I’ve made some progress on tinysmash:
- There are now two tanks.
- Each tank runs from its own C# script.
- Scripts are loaded from text assets in the Resources, so they can be edited and re-loaded while the game is running.
- Bullets now destroy tanks.
This is much more quickly than expected getting me to the point where I can start designing the commands and sensors that the tanks (soon to be robots) expose to the player.
I’ve dived into a fun side project called tinysmash, and it’s an homage to RoboWar, the 1990 Mac programming robot battle game.
There are certain very magical things about RoboWar, summarized as follows:
- The concept of a “robot” is very abstract, since you can create any icon art you want. This allowed for conceptual robots and subverting and playing with robot design.
- The game held tournaments, and you could build your robot against copies of the recent tournament winners, so the overall metagame continued to evolve.
I also want to make at least one change to the RoboWar formula:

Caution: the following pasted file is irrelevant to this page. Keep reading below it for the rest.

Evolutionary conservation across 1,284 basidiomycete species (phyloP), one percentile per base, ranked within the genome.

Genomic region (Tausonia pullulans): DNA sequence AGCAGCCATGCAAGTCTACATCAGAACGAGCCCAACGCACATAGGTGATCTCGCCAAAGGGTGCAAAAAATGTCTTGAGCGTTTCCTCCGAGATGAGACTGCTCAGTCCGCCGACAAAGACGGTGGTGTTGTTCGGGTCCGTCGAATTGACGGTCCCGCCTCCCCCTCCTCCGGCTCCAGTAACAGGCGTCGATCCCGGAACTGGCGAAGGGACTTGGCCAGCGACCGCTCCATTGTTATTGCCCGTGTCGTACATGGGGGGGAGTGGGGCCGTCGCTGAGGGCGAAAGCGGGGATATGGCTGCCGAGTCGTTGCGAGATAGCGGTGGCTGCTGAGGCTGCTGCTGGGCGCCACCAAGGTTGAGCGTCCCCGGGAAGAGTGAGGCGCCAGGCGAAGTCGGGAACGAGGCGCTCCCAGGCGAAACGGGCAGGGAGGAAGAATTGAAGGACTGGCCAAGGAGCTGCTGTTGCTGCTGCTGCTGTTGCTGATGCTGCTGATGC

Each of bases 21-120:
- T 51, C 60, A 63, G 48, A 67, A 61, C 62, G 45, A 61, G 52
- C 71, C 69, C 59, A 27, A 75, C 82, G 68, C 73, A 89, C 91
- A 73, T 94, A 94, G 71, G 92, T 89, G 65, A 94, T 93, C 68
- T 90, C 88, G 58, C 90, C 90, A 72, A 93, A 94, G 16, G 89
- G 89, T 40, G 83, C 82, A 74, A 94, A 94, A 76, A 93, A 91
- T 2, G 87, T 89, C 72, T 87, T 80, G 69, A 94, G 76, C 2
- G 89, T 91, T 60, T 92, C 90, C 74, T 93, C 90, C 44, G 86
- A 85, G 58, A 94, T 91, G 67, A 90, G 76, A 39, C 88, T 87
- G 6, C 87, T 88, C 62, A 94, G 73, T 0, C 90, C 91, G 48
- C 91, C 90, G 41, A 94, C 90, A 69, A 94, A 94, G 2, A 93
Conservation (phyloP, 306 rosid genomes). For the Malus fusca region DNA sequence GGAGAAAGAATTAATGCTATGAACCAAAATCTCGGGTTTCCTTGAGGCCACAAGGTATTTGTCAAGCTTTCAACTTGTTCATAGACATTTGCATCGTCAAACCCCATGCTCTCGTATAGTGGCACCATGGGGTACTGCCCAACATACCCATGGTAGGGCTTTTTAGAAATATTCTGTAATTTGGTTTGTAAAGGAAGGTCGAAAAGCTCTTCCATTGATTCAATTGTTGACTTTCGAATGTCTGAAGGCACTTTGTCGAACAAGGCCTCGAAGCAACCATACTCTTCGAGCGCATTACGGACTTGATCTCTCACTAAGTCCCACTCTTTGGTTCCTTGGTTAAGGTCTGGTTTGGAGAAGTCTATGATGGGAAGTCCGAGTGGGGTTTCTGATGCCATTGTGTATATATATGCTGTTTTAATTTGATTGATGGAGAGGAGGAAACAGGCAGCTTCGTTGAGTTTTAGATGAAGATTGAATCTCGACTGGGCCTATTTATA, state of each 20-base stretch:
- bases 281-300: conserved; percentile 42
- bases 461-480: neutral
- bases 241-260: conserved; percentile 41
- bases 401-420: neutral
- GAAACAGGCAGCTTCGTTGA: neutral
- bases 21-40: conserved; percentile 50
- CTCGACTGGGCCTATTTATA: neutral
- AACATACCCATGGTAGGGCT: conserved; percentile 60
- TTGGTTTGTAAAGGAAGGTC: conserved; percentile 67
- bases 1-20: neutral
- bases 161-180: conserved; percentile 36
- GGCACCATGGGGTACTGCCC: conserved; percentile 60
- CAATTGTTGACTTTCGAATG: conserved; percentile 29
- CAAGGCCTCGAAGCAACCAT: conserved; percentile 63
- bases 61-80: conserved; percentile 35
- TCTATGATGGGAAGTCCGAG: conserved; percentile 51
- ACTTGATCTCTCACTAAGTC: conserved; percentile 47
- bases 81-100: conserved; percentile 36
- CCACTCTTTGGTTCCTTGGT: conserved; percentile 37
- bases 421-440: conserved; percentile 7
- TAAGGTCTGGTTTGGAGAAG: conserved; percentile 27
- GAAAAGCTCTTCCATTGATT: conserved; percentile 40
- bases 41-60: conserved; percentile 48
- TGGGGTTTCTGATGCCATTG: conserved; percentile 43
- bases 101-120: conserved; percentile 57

- RoboWar’s very low-level programming language RoboTalk actually gets in the way of tactical focus. I want to use a higher level language that gets the players thinking strategically right away. This comes at a cost of “hotrodding” your robot by shaving off clock cycles, etc.
I mocked up a basic arena, and today I searched for interpreters that could run the code to control my robots. I considered Python and LUA interpreters, but decided on Dynamic C# by TrivialInteractive. It’s a wonderful, simple package, and I’m using their tank game demo as a basis for further tinkering:
GitMerge for Unity actually works.
It lets you merge scenes and prefabs.
It is easy to install, feels appropriate to the dialects of both Unity and Git, and has a nice, visual merging interface. And, it’s free and open source.
I will be using this in every project from now on.
GitMerge for Unity